Centre registers protest after US ship enters Indian waters without permission
Thu, 22 Apr 2021

Centre registers protest after US ship enters Indian waters without permission

In News

India has registered protests regarding the passage of US warship ‘USS John Paul’ through India's Exclusive Economic Zone (EEZ) without "prior permission".  The US warship conducted military maneuvers and freedom of navigation operations near Lakshadweep.



The passage of the US ship has come at a time when military cooperation between India and the US is on the rise. Their navies were involved in a joint exercise, along with navies of Japan, France and Australia in the eastern Indian Ocean region, in the La Pérouse exercise led by the French Navy. India and the US along with Australia and Japan make the Quadrilateral grouping where the commitment to a free and open Indo-Pacific has been emphasized.


India’s Objection

  • Under Indian lawa — The Territorial Waters, Continental Shelf, Exclusive Economic Zone and Other Maritime Zones Act, 1976 — all foreign ships (other than warships including submarines and other underwater vehicles) shall enjoy the right of innocent passage through the territorial waters and a passage is innocent so long as it is not prejudicial to the peace, good order, or security of India.
  • The Indian Government’s stated position on the United Nations Convention on the Law of the Sea (UNCLOS) is that the Convention does not authorize other States to carry out in the Exclusive Economic Zone and on the continental shelf, military exercises or maneuvers, those involving the use of weapons or explosives, without the consent of the coastal state.


US Response

  • US forces operate regularly in the Indo-Pacific region and claim that the operations are conducted in accordance with international law.
  • The US has emphasized that the passage of its ship was part of its regular Freedom of Navigation Operations.
  • The US has also argued that India’s claim to EEZ is inconsistent with international law. The US officials also maintain a position that if India’s assertion is made the international standard, nearly 38 percent of the world’s oceans that were once considered high seas and open to unfettered military use will come under coastal state regulation and control.



The United Nations Convention on the Law of the Sea (UNCLOS) is an international treaty which was adopted and signed in 1982.

Ratification: The convention has been ratified by 168 parties and the European Union. India has ratified the UN Law of the Seas in 1995 but USA has not ratified it.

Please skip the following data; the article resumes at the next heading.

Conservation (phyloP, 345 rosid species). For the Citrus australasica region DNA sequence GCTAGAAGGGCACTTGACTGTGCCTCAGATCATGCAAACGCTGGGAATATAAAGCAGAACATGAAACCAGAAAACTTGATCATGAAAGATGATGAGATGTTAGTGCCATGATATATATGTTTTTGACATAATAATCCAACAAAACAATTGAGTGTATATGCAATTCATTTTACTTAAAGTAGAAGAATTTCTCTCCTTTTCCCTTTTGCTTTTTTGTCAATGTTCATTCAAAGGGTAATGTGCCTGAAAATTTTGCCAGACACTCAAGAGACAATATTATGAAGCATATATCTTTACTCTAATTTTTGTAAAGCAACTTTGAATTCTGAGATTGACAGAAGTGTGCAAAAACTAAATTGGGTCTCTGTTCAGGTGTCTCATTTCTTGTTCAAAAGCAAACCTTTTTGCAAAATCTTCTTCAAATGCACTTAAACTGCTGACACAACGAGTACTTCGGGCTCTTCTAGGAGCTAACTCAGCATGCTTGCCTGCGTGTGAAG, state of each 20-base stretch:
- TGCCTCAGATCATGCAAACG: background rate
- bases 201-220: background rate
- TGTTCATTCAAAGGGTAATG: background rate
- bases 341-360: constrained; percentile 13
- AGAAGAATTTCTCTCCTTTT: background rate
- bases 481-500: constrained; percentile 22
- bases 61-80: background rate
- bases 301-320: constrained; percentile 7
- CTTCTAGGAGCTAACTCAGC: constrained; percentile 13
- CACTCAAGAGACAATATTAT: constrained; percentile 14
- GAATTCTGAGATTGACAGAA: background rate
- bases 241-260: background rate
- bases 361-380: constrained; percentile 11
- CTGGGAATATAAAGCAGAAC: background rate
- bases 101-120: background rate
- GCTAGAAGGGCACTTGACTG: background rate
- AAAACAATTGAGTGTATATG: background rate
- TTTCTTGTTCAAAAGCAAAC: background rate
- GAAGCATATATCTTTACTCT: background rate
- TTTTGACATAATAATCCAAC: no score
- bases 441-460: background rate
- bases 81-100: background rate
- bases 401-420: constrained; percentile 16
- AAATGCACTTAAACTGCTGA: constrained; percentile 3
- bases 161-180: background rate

Reasons for the impasse

  • Ambiguity of UNCLOS: The differing interpretations of India and the US on the rights and obligations in the EEZ flow from the ambiguous wording in Article 58 of the UNCLOS that deals with EEZ. Article 58 of the UNCLOS provides that in the EEZ, all states enjoy high seas freedoms of navigation and overflight and other internationally lawful uses of the seas. These “other internationally lawful uses of the seas” in Article 58 have led to a grey area which is interpreted by countries in different ways.
  • Differing interpretations: Countries like India, Bangladesh, Brazil, Myanmar, Indonesia, Iran, etc. regulate or prohibit foreign military activities in the EEZ by stating that the whole spirit behind the UNCLOS is that the high seas shall be reserved for peaceful purposes.
  • Technological advances and growing size of navy: The divergence in the perspective concerning the legality of foreign military activities in the EEZ between countries like India on the one hand and the USA on the other is expected to increase in the future due geopolitical factors, rise in the size of navies of many nations and technological advances to exploit the oceanic areas.


Associated Opinions

  • Experts point out that the aim of USA’s FONOP stands accurate with respect to artificial Islands created by China to gain access of international sea routes and seabed as EEZ. But India’s Lakshadweep case is far from similar.
  • USA’s public statement and India’s raising of concerns through “diplomatic channel” also questions India’s strategic autonomy over its marine space. It also leaves India in a vulnerable position with respect to future Chinese incursions.
  • Experts say that though the international law has not been violated, such an act is a sign of “disrespect” to the nation in which EEZ is located. USA must inform about any such fleet movement as a matter of courtesy and not publicize such navigation.





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